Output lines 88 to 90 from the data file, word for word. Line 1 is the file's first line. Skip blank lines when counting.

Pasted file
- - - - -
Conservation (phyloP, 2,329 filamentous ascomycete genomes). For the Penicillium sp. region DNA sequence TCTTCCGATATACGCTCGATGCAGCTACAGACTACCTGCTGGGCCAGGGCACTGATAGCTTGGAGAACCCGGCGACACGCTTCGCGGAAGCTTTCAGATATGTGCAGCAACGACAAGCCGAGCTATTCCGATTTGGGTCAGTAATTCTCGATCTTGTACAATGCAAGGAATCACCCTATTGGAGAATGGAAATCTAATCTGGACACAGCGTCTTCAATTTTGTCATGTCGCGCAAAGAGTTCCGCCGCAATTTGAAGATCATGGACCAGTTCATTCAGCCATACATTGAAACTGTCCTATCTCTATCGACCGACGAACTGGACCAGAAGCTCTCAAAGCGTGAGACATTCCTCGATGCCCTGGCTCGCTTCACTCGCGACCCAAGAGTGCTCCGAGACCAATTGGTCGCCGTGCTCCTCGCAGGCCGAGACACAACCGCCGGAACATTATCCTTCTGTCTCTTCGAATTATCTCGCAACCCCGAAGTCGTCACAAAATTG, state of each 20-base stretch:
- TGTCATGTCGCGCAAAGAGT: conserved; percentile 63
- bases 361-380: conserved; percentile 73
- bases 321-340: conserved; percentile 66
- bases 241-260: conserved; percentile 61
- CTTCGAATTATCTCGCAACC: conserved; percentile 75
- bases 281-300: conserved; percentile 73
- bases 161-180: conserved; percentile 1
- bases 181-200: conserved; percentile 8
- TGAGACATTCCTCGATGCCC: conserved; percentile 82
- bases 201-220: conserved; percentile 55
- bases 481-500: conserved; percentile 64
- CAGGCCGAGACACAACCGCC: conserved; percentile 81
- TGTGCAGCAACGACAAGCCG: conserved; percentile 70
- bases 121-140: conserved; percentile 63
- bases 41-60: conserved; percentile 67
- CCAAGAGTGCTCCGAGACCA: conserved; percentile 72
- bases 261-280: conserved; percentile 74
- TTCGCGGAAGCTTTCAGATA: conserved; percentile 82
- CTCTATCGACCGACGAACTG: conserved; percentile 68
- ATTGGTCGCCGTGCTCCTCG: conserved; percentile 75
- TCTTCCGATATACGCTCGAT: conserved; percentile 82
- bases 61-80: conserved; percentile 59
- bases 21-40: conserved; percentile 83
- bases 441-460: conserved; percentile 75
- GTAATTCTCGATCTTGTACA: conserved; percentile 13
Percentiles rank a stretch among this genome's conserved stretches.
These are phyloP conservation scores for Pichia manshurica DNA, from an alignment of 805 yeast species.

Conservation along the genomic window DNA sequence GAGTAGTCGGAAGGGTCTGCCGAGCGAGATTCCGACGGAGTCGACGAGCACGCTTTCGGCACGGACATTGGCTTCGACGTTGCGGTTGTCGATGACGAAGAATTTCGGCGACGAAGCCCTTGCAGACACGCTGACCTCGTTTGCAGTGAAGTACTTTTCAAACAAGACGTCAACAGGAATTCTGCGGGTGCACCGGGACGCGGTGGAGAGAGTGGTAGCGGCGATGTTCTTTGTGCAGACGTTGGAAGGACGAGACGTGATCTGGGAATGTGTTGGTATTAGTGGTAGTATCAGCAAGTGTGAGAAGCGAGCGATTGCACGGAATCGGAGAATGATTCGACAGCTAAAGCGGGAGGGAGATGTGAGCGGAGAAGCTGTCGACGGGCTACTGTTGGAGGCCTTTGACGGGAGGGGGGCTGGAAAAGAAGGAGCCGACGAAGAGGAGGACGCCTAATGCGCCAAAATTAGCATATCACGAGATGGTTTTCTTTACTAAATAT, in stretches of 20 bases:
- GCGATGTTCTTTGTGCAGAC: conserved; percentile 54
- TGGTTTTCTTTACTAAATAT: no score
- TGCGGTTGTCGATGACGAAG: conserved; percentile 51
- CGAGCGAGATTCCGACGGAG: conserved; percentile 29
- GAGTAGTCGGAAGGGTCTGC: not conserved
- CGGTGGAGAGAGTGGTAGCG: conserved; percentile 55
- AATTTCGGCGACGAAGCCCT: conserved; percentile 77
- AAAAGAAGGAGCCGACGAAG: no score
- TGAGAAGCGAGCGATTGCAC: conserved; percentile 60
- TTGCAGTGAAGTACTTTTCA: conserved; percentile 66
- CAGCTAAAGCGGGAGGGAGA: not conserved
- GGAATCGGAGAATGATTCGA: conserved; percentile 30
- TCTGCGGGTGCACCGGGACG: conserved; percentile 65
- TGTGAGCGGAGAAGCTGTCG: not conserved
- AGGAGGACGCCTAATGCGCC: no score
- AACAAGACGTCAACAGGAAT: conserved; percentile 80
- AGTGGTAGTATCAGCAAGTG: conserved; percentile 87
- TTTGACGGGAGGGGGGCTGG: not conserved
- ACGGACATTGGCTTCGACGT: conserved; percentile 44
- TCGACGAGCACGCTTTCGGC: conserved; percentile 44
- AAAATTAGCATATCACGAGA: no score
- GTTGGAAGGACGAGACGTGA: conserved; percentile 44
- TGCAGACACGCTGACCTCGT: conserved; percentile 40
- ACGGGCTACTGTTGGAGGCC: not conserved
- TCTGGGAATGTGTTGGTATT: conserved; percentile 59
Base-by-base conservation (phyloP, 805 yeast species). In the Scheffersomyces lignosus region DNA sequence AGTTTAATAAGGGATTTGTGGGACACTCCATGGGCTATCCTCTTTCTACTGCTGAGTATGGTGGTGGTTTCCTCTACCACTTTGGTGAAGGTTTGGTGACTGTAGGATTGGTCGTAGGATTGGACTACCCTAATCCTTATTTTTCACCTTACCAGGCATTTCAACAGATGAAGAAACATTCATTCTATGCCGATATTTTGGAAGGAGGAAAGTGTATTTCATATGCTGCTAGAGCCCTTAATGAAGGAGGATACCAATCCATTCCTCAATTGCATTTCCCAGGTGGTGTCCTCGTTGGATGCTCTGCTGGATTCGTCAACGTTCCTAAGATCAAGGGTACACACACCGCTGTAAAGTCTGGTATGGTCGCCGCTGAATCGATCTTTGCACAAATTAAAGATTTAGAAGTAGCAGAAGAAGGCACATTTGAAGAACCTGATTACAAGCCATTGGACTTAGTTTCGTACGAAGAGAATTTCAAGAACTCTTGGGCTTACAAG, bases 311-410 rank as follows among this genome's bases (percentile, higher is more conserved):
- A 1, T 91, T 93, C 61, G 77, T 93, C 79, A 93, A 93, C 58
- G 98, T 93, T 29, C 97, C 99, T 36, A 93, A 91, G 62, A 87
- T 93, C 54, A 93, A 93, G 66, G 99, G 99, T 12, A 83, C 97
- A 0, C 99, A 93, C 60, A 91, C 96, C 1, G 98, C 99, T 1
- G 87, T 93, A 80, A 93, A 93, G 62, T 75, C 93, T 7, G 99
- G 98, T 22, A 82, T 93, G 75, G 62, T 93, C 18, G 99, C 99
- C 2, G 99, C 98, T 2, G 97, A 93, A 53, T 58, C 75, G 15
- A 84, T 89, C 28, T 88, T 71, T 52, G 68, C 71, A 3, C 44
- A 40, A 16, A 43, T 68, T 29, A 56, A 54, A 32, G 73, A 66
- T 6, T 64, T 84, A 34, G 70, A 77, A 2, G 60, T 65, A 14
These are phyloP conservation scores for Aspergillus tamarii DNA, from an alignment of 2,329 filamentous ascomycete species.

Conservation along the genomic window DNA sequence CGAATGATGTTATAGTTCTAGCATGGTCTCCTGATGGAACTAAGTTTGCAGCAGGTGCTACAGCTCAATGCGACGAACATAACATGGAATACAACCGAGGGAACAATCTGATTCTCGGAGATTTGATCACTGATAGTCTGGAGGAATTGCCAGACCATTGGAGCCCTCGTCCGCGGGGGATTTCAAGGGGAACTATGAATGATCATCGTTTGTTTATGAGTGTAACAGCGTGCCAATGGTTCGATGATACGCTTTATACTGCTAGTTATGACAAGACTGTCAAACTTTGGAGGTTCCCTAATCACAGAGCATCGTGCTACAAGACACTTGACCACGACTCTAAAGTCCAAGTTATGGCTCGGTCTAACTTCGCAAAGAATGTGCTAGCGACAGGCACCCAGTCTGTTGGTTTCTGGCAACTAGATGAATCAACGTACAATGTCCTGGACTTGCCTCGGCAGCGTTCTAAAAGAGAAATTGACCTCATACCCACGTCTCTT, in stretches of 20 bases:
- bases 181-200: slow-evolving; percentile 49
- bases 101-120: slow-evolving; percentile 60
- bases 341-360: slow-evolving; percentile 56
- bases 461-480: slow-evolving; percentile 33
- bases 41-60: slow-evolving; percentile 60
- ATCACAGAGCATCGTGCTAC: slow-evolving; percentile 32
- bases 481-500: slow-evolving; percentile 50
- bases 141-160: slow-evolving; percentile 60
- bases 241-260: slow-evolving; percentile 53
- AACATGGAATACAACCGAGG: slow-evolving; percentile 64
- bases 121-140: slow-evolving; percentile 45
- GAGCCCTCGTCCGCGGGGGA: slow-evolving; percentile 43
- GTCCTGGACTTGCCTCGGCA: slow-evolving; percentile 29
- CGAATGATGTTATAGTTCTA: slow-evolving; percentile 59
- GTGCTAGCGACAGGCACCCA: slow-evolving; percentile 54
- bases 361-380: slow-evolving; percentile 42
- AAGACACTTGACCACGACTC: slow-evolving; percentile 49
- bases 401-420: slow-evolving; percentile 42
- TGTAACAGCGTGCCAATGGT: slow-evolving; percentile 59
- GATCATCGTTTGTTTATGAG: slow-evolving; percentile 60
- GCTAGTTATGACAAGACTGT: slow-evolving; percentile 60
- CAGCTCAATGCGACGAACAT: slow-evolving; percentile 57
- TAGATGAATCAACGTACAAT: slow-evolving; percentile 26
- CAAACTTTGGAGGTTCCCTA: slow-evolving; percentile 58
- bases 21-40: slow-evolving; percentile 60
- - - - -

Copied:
- GCTAGTTATGACAAGACTGT: slow-evolving; percentile 60
- CAGCTCAATGCGACGAACAT: slow-evolving; percentile 57
- TAGATGAATCAACGTACAAT: slow-evolving; percentile 26